The Pensions Regulator (TPR) has updated its COVID-19 guidance setting out what is expected of pension scheme providers.
At the start of the pandemic in March, TPR extended the maximum period defined contribution (DC) pension schemes and trustees had to report late contribution payments from 90 to 150 days. This extension gave struggling employers more time to work with pension providers to bring late or missing payments up to date before enforcement action was taken.
Workplace pension scheme trustees and providers remain the first line of defence in ensuring employer contributions are made in full and on time. They have duties to monitor and seek to resolve outstanding payments and are best placed to work with employers struggling due to lockdown restrictions – and our COVID-19 guidance has helped them do this.
This guidance, which was due to be formally reviewed along with other COVID-19 guidance this month (September 2020), means that from 1 January 2021, DC schemes and providers will be asked to resume reporting late contribution payments no later than 90 days after the due date. The time frame for reverting to 90 days maximum late reporting has been set to ensure schemes have sufficient time to adjust systems and processes and to ensure employers who suffered the effects of the pandemic have been afforded the additional time to work with their provider to bring any outstanding contributions up to date.
TPR has been clear throughout the pandemic that employers must continue to make contributions in full and on time. The extension of the maximum period for reporting late payments reflected our proportionate approach to enforcement in light of the pressure on employers.
From 1 October, other types of enforcement will start to return to normal. This includes enforcing the requirement for schemes to submit audited accounts and investment statement reviews. TPR will also revert to reviewing chairs’ statements submitted on and after that date as usual.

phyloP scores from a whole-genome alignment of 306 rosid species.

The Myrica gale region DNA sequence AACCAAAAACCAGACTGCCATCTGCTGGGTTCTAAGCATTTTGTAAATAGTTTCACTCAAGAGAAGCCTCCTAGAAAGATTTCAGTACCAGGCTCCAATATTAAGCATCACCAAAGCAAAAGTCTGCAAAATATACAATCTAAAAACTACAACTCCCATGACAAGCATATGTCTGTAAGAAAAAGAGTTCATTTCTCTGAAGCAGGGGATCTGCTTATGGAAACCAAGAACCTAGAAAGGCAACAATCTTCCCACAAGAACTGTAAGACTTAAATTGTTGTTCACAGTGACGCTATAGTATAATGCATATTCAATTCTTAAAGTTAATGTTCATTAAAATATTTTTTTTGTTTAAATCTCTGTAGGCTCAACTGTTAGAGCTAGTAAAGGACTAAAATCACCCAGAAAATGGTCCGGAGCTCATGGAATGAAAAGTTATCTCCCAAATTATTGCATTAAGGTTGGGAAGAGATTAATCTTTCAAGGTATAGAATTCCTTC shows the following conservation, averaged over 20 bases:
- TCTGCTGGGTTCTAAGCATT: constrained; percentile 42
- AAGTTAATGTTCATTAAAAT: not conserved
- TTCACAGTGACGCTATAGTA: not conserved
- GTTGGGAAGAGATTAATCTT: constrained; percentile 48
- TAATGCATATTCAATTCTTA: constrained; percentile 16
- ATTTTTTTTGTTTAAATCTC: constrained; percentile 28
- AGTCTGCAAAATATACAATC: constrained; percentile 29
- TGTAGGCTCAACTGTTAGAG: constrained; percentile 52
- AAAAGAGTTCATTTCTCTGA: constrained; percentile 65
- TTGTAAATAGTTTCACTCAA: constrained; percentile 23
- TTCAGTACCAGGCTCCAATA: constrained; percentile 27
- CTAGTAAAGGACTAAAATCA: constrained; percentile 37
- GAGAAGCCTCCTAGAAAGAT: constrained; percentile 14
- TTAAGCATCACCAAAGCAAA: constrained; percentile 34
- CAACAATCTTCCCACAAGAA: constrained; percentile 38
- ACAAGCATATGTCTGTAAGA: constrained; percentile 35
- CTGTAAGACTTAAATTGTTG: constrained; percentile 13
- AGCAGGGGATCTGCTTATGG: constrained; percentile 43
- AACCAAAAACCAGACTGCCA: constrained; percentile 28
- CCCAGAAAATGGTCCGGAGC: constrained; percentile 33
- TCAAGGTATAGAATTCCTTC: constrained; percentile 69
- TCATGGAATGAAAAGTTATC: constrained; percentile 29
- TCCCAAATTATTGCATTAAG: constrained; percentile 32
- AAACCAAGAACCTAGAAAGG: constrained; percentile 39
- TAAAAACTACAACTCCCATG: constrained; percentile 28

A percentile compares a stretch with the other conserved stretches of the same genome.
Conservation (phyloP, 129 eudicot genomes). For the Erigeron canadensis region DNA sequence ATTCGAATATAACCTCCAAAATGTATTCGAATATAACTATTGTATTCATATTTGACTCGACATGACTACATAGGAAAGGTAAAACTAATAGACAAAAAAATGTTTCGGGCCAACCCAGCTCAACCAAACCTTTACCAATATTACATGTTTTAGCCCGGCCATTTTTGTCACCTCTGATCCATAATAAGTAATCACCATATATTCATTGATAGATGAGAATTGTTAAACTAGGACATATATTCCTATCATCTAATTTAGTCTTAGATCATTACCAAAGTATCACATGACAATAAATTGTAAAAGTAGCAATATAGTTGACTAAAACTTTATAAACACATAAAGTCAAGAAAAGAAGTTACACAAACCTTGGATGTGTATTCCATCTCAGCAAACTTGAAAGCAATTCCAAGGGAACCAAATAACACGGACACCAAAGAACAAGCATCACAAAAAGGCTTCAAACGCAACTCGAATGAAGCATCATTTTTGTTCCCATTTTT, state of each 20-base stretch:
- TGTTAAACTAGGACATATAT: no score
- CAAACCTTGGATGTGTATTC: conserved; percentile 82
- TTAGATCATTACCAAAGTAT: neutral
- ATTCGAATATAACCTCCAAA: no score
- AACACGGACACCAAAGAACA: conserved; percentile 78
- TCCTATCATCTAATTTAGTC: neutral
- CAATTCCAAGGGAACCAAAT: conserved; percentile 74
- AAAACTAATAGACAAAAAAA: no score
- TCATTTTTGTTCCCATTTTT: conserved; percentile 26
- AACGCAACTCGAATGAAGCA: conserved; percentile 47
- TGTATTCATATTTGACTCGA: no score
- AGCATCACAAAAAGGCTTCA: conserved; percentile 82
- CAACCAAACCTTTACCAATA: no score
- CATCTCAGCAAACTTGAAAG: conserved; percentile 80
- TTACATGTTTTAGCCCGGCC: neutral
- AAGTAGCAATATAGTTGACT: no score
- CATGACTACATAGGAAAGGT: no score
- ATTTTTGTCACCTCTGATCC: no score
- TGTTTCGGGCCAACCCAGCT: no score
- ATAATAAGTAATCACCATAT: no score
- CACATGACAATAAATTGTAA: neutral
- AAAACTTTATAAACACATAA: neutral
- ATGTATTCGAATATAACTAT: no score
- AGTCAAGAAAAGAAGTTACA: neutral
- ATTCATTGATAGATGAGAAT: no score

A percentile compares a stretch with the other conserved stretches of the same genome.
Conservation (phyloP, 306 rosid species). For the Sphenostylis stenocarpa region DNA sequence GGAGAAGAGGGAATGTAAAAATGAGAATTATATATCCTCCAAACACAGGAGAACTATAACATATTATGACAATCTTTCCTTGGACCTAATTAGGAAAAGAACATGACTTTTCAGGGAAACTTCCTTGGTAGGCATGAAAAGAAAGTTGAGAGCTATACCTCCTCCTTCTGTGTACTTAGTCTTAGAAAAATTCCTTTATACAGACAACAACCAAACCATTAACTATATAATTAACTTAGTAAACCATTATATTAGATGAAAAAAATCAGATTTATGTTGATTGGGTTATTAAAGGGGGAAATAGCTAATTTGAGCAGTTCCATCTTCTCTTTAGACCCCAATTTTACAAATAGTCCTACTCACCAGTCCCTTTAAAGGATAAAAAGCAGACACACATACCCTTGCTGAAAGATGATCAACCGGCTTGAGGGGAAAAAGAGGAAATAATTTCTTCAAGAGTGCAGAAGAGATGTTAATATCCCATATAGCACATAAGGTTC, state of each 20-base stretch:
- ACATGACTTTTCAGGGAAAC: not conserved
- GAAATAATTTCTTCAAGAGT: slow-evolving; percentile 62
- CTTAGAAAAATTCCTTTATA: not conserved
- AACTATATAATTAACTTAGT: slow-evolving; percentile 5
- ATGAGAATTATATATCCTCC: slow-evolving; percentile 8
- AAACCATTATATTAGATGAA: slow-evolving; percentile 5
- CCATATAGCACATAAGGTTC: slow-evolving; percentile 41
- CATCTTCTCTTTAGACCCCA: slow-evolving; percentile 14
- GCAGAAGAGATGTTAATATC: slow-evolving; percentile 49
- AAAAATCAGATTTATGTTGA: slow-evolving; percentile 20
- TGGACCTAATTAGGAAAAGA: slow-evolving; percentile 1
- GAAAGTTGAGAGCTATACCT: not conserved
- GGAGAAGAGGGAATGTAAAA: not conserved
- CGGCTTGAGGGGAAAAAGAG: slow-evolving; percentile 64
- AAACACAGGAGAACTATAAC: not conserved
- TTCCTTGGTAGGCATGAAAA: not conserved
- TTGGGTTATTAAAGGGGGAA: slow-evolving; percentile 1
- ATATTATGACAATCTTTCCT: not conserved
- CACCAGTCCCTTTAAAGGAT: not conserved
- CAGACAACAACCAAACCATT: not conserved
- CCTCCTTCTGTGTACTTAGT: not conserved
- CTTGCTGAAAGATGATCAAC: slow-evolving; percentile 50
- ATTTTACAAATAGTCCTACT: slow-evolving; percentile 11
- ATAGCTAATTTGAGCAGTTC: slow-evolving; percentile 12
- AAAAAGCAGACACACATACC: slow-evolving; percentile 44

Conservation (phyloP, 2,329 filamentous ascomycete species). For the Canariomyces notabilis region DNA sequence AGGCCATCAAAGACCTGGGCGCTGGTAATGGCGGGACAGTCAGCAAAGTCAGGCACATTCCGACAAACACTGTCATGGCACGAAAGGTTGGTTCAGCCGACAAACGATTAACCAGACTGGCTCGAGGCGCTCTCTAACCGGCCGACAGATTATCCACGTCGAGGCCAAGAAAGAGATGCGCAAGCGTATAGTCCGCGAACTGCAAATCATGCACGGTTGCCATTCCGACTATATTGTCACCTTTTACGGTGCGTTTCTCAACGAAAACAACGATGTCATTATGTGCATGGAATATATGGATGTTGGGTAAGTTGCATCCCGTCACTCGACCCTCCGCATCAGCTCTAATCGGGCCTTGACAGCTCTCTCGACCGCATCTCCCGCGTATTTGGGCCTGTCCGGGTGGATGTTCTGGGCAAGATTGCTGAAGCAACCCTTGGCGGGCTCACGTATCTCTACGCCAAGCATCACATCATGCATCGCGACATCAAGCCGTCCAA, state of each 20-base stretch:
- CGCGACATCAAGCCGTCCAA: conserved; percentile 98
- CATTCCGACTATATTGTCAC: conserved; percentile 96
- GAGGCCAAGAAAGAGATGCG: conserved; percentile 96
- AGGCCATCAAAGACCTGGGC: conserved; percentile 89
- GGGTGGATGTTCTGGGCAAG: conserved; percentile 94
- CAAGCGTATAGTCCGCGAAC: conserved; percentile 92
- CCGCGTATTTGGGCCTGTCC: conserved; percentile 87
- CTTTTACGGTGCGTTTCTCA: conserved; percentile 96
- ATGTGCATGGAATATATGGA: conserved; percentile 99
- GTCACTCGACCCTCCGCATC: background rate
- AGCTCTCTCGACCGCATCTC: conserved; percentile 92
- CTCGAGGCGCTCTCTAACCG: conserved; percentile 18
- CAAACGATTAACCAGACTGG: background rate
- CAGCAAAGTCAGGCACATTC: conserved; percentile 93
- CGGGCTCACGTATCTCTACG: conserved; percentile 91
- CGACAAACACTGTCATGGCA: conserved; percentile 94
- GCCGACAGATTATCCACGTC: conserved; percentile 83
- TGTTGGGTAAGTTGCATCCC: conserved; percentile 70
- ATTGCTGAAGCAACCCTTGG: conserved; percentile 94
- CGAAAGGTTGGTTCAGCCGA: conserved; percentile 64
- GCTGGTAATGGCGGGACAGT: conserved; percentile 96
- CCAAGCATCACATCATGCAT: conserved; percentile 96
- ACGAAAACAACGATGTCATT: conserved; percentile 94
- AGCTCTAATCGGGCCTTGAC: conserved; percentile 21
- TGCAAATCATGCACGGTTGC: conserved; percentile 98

TPR temporarily eased these requirements so trustees could concentrate on the immediate risks the pandemic caused to their schemes. We will continue to take a risk-based, proportionate approach to enforcement decisions.
Mel Charles, Director of Automatic Enrolment at TPR, said: “At the start of the pandemic, we took decisive and proportionate action to support employers and trustees through these challenging times. With businesses and schemes adjusting to a new normal, now is the right time to return to our usual reporting and enforcement.
“We have been clear that employers continue to have to pay contributions in full and on time and schemes have continued to refer serious automatic enrolment breaches to us which may require enforcement action to ensure compliance and to protect savers.
“Our indications are the majority of employers are paying their contributions in full and on time and we have not seen any unusual increase in reports of late payments by pension schemes.”
- While March’s easement temporarily extended the maximum reporting period for late employer payments from 90 days to 150, other reporting requirements in TPR code of practice remained unchanged.
- Guidance for trustees considering employer requests for a reduction or suspension of Deficit Recovery Contributions remains unchanged at this time. However, it remains under review, to be updated in line the evolving situation. While data shows around 10% of DB schemes have sought to defer DRCs, with discussions ongoing for others, TPR recognises that deferrals may continue to be appropriate in certain circumstances. This should be subject to trustees undertaking due diligence, particularly since TPR expects greater insight into an employer’s short-term liquidity to have developed since the COVID-19 lockdown began.